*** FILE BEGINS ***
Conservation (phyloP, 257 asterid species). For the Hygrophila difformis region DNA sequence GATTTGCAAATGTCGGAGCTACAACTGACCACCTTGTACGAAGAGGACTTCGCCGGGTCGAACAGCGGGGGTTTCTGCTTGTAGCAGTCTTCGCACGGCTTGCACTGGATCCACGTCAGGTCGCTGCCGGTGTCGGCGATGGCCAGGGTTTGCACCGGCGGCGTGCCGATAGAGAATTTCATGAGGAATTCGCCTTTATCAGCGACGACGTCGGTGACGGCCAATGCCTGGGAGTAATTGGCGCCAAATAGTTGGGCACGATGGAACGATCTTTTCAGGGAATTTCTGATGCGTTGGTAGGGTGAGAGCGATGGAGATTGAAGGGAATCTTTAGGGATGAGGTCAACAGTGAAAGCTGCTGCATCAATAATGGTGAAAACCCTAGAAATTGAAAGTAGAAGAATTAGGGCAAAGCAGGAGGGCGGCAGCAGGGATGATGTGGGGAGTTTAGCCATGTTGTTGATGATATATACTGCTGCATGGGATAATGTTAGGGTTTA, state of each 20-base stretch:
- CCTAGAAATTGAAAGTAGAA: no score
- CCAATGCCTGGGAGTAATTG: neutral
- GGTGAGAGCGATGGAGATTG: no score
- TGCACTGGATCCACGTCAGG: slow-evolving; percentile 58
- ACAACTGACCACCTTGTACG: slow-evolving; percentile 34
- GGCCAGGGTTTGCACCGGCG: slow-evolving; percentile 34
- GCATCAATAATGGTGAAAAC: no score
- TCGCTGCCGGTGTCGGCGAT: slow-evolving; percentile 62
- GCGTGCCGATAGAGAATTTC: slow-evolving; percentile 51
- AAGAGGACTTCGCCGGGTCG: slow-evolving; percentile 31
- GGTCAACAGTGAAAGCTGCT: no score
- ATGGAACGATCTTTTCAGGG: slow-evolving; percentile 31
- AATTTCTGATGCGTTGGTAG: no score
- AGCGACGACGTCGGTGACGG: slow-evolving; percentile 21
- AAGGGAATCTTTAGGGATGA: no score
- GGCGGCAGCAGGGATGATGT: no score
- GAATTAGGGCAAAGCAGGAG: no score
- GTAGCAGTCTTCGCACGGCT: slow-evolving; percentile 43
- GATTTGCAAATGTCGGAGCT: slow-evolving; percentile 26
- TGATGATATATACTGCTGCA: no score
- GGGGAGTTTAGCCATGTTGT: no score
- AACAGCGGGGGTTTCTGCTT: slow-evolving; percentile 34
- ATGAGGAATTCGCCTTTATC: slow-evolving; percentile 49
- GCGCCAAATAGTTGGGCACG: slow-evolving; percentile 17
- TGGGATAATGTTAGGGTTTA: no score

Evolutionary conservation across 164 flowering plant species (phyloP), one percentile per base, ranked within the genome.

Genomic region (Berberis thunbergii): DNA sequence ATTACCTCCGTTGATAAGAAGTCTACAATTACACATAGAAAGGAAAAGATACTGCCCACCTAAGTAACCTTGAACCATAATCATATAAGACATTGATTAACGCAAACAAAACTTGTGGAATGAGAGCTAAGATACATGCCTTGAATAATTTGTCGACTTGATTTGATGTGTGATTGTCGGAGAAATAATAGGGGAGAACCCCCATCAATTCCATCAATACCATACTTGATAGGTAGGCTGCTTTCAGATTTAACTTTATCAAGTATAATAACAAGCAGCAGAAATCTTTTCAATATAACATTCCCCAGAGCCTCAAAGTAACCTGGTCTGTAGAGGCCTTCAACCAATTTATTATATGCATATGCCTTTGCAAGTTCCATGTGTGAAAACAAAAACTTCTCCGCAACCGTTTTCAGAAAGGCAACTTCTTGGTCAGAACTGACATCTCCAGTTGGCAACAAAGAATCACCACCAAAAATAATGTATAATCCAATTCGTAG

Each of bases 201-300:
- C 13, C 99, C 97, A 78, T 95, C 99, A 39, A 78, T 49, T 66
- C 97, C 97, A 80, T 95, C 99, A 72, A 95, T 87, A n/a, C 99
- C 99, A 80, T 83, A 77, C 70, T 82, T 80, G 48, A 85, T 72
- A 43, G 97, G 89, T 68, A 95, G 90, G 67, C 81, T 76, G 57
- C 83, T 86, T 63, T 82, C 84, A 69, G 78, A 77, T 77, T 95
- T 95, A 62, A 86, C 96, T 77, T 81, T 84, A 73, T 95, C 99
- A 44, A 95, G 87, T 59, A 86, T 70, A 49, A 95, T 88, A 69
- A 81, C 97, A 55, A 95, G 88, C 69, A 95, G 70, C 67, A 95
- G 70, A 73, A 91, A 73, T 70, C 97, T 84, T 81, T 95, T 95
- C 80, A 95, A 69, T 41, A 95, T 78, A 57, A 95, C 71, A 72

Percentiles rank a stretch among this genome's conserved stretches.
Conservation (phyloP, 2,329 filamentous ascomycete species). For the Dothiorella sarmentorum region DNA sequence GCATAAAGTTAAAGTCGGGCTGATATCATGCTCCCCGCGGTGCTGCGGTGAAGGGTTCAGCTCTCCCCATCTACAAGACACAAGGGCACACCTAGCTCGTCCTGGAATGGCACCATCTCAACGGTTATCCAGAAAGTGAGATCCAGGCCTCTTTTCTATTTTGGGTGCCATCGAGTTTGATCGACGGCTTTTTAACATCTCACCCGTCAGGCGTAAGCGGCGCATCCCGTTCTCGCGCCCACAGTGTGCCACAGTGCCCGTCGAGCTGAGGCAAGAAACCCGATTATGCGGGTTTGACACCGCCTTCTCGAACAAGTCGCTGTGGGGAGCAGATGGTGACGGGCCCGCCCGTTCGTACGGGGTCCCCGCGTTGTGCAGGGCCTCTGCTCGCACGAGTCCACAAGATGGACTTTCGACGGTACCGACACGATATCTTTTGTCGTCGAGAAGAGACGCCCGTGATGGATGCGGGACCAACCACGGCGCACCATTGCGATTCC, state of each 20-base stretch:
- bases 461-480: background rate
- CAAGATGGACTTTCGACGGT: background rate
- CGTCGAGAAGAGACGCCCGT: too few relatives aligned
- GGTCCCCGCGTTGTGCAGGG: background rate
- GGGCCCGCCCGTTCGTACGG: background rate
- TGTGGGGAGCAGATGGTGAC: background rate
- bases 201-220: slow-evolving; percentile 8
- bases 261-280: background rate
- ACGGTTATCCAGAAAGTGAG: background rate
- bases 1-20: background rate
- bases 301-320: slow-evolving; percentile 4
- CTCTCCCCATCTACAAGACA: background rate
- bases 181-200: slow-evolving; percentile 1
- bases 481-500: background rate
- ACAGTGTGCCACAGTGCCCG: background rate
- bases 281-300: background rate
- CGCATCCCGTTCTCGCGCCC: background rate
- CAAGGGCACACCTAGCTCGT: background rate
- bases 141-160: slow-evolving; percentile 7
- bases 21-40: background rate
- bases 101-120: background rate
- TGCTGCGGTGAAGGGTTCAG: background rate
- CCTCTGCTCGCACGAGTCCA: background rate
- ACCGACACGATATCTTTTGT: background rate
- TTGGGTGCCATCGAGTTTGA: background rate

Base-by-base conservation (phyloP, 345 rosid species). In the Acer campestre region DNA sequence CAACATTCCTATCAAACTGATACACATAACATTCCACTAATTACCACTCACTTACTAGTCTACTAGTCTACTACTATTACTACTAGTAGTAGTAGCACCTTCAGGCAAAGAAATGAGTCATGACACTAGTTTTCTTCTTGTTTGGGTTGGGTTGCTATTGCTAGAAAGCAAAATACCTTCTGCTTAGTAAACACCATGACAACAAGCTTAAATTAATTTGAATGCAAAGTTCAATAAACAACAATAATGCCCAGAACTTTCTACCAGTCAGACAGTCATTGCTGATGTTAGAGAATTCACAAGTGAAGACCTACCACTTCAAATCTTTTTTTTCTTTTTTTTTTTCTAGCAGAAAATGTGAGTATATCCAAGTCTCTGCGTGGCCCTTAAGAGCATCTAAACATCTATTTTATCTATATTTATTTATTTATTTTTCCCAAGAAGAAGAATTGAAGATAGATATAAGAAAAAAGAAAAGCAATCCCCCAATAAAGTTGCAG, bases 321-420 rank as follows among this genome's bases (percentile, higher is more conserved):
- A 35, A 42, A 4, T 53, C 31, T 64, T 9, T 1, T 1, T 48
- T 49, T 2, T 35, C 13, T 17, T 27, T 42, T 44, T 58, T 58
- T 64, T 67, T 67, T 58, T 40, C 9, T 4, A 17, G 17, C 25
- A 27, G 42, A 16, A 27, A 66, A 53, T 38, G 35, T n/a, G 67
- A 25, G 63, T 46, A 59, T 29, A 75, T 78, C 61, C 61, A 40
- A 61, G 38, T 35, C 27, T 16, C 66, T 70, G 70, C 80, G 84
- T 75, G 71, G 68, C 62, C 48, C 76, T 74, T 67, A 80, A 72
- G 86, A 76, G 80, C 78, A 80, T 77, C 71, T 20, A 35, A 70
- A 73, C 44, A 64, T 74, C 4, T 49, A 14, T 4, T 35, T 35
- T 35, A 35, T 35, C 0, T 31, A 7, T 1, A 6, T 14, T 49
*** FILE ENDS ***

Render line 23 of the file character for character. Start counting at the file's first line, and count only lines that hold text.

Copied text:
- AACAGCGGGGGTTTCTGCTT: slow-evolving; percentile 34